The First Amendment contains no such requirement to run leaked documents past the government first. This can be an ethical decision on the part of the publisher, but the notion that the First Amendment only covers publishing after government input has been sought is a dangerous one. This assertion by Comey also just isn’t true. As Trevor Timm pointed out on Twitter, Wikileaks has attempted to contact the US government in the past before publication, but has been ignored.
Furthermore, Comey and Sasse both claim Wikileaks’ publications have caused some sort of damage to government employees. They offered unproven assertions it has endangered lives, even though the evidence shows the worst the US government (and its employees) suffered is some embarrassment.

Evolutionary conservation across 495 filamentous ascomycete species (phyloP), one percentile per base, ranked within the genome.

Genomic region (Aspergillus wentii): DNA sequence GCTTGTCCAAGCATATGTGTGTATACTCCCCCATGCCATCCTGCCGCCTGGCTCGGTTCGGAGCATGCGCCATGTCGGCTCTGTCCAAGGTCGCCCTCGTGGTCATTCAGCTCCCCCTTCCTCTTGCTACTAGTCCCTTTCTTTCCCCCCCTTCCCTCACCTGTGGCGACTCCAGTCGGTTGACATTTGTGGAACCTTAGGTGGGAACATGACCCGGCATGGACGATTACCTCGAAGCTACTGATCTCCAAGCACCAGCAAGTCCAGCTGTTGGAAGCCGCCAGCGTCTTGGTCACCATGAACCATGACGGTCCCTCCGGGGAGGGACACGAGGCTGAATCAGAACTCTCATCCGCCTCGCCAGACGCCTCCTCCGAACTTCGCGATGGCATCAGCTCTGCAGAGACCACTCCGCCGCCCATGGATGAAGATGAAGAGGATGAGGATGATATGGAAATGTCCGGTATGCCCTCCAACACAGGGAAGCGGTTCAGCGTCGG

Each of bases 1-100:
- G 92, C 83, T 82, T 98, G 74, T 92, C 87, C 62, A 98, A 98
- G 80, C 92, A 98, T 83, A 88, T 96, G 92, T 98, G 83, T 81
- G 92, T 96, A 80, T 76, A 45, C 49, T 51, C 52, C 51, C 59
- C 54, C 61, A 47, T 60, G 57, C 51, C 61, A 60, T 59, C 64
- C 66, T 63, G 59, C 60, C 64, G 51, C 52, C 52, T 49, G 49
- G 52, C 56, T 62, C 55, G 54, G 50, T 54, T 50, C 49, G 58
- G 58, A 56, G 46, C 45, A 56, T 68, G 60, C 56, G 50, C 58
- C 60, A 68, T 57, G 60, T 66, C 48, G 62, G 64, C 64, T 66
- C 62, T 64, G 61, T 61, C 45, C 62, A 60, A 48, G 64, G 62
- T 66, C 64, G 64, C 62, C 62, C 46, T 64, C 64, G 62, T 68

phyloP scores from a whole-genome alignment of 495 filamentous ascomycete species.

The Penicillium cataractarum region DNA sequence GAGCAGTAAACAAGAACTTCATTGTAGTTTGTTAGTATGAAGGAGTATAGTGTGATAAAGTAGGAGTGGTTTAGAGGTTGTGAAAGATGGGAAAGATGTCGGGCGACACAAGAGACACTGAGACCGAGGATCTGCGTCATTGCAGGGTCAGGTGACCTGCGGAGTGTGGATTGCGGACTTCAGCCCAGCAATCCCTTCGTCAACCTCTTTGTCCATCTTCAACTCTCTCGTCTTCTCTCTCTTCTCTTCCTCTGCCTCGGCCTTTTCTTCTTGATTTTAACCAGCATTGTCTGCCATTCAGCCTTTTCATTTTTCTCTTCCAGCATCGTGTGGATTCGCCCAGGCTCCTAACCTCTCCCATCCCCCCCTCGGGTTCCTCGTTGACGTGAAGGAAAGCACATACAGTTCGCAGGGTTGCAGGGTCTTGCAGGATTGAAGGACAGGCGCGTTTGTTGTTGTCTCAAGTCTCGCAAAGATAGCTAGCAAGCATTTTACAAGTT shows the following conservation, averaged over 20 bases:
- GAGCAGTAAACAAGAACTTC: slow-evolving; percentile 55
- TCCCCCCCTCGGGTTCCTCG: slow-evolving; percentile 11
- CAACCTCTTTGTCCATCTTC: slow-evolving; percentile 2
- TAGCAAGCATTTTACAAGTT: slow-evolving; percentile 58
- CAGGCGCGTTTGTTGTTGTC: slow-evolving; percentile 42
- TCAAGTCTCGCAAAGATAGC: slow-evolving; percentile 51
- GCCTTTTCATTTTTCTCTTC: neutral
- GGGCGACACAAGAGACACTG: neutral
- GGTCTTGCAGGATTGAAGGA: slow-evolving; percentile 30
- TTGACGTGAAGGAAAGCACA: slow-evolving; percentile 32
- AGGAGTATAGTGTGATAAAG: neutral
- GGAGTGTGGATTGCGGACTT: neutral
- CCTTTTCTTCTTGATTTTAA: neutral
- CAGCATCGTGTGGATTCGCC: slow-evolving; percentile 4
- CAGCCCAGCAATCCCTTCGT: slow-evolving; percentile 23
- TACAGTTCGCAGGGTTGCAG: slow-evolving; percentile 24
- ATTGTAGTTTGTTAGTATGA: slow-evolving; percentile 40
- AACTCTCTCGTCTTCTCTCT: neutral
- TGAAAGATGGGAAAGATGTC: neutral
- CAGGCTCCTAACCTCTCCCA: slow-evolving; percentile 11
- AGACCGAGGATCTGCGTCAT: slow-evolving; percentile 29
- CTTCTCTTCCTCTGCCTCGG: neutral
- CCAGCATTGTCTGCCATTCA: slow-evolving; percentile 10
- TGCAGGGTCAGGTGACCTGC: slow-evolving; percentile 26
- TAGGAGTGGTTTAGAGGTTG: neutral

The only mitigating factor was Comey’s assertion that the DOJ isn’t interested in using espionage laws to prosecute journalists for publishing leaked documents. As he correctly points out, the culpability lies with the person leaking the documents, not the journalists publishing them. Of course, this statement isn’t being made in a vacuum. It’s being made in the current political climate where the president has expressed an interest in reducing free speech protections. The DOJ itself appears to be working towards prosecuting Julian Assange for publishing leaked documents. All that can really be gathered from Comey’s assertions is that the DOJ may not prosecute journalists who run everything past the government before publication.